Being the oldest, Pete had been blamed for all the trouble they’d both gotten into growing up. Admittedly, a lot was his fault. But Al did a good job of causing his mishaps. Booze and women were the boy’s downfall. It didn’t matter the ladies didn’t like him all that much because of his lack of personal hygiene. But the stupid fool kept trying before realizing he had to pay for their services.
“Tomorrow’s going to be a busy day if we’re to plan this right. So, we need to get some sleep.” Scratching his bare belly, Pete stretched and walked down the short hallway toward one of the two bedrooms. Al, still muttering and shaking his head followed, the images of hogs chomping away on body parts played over and over in his mind.
Knowing Hannah was safe from the two men for the moment was a relief for Nate. He concentrated on home and found himself standing on the front portico. Trouble was coming within the next two days. Nate turned to stare across at the Agnes’ house. A crack of light was shining between the closed drapes. She was at home.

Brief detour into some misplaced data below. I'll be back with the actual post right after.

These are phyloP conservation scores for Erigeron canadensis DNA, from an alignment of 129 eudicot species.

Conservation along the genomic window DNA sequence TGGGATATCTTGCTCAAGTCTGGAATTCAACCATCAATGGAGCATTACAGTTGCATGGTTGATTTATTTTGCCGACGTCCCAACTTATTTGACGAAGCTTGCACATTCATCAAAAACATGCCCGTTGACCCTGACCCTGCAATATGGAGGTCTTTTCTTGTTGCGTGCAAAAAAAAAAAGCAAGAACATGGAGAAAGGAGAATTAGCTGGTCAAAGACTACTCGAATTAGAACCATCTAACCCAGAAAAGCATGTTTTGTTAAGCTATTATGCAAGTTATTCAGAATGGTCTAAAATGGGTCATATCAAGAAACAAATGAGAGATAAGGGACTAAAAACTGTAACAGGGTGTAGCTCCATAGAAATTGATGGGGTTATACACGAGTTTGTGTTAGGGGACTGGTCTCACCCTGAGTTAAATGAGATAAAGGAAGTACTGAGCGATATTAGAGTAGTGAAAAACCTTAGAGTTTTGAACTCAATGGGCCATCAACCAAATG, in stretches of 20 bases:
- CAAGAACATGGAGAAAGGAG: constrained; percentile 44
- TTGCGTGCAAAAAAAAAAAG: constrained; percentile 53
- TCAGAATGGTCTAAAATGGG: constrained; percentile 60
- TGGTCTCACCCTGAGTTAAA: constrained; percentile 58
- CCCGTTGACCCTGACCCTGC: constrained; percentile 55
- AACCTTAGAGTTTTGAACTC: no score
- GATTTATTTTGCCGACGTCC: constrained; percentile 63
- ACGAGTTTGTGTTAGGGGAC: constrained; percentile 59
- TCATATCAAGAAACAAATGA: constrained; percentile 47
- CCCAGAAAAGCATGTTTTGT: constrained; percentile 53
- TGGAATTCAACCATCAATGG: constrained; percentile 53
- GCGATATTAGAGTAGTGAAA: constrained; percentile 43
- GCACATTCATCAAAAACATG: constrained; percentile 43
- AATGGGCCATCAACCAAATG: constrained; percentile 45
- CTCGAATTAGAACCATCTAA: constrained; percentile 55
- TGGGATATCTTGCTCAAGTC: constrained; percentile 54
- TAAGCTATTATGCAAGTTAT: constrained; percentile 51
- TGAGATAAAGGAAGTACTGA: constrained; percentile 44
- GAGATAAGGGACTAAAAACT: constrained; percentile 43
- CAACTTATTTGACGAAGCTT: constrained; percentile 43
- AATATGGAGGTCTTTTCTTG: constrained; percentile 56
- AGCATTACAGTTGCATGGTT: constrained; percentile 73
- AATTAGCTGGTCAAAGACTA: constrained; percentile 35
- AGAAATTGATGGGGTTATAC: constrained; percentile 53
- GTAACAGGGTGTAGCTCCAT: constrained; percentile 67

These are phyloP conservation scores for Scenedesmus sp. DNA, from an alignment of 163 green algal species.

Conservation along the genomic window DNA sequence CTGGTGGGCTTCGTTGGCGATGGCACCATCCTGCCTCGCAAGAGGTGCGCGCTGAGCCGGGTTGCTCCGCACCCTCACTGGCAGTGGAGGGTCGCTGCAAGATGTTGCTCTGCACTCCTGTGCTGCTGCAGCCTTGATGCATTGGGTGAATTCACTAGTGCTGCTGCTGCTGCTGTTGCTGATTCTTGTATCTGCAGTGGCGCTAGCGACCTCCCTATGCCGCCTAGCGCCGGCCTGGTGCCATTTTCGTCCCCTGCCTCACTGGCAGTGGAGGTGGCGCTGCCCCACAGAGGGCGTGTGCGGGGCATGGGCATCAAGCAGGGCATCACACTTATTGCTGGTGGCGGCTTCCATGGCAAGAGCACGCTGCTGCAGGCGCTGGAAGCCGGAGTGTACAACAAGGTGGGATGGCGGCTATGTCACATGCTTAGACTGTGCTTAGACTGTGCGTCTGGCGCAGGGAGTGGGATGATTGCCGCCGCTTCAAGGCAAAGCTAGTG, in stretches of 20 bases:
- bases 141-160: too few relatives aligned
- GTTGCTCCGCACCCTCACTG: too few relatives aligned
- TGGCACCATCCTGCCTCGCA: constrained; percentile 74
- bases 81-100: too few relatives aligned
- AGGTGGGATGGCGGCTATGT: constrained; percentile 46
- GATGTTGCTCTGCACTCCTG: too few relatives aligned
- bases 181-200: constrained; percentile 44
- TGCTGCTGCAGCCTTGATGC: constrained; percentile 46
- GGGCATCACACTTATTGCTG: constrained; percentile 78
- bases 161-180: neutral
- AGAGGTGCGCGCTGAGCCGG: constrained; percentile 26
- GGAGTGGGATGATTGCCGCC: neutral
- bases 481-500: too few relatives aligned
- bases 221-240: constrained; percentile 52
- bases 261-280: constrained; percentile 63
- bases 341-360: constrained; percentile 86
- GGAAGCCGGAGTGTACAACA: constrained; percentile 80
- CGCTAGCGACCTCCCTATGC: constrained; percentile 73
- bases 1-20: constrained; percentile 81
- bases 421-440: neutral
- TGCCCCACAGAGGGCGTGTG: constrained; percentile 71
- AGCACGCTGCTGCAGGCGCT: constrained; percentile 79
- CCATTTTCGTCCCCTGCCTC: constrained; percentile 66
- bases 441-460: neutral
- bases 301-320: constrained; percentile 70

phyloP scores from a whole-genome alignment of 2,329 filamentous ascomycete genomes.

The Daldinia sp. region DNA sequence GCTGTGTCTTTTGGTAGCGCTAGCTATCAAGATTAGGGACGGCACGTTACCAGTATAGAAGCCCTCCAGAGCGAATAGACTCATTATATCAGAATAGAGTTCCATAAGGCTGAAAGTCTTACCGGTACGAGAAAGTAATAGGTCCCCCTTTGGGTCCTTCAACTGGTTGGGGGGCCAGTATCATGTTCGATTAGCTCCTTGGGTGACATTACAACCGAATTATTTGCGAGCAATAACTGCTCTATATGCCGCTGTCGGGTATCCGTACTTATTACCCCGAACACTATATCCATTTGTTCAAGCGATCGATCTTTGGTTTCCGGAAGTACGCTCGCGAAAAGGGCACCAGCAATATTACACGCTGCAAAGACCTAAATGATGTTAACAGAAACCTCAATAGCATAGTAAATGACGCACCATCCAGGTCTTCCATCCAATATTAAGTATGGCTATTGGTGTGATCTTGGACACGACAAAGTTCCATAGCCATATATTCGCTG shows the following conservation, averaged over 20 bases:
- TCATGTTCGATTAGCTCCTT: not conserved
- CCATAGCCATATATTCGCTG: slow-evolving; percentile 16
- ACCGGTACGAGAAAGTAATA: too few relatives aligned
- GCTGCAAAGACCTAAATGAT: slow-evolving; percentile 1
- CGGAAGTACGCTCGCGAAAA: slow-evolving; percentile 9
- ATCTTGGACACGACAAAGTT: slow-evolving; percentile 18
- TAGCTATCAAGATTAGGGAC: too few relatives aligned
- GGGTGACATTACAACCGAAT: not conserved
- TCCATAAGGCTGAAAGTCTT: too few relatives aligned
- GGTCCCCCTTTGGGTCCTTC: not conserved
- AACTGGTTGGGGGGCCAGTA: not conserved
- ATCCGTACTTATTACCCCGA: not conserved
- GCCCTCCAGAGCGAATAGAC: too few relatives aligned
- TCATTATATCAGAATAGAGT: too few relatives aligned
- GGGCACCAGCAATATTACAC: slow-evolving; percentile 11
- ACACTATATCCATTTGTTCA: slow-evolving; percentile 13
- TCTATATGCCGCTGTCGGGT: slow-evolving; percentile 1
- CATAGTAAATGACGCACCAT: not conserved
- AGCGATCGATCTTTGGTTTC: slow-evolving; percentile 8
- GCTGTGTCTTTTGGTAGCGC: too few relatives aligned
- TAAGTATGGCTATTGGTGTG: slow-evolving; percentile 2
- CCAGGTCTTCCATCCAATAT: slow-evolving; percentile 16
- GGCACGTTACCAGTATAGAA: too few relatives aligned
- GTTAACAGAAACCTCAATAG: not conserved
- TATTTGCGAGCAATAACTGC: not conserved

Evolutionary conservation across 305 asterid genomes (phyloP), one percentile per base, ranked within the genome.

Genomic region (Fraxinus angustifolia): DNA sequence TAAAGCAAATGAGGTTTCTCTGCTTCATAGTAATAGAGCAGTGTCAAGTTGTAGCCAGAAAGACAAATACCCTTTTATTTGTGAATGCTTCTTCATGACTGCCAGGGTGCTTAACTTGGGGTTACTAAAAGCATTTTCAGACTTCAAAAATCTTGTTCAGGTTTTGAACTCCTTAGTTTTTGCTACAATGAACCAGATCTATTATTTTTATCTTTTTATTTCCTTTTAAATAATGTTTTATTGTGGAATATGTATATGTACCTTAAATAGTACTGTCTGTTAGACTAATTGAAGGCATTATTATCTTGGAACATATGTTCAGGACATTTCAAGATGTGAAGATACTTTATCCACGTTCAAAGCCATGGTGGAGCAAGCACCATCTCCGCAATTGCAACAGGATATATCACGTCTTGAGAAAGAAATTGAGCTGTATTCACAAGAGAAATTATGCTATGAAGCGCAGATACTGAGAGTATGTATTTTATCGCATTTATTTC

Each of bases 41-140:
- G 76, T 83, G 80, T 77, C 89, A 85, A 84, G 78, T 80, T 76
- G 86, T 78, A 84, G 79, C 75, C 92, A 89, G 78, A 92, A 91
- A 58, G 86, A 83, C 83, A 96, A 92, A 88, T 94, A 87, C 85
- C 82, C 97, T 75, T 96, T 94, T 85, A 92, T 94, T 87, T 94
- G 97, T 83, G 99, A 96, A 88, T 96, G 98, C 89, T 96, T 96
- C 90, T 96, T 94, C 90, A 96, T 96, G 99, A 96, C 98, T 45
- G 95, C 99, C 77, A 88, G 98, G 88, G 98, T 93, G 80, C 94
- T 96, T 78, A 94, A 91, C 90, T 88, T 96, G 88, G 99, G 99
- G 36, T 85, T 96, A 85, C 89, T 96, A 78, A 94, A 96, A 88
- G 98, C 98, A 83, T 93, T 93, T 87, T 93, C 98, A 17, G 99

Agnes was a silver-haired, medium height woman, who was still attractive for her age. Now, living alone, she kept busy crocheting sweaters, bikinis, or Afghans, which she sold to a shop on the beach. Other times, during the winter months, she spent her days tending the flowers planted in a bed in the front yard.
Her husband, John, was dead, so after moving in, Nate and Hannah made a point to keep a check on Agnes since she had no living family in the United States. When they cooked, a plate was prepared for Agnes to make sure she was getting enough to eat. Other times, she baked homemade banana bread and would bring them a loaf hot out of the oven and wrapped in aluminum foil.
“Just being a good neighbor and returning your kindness,” was what Agnes claimed.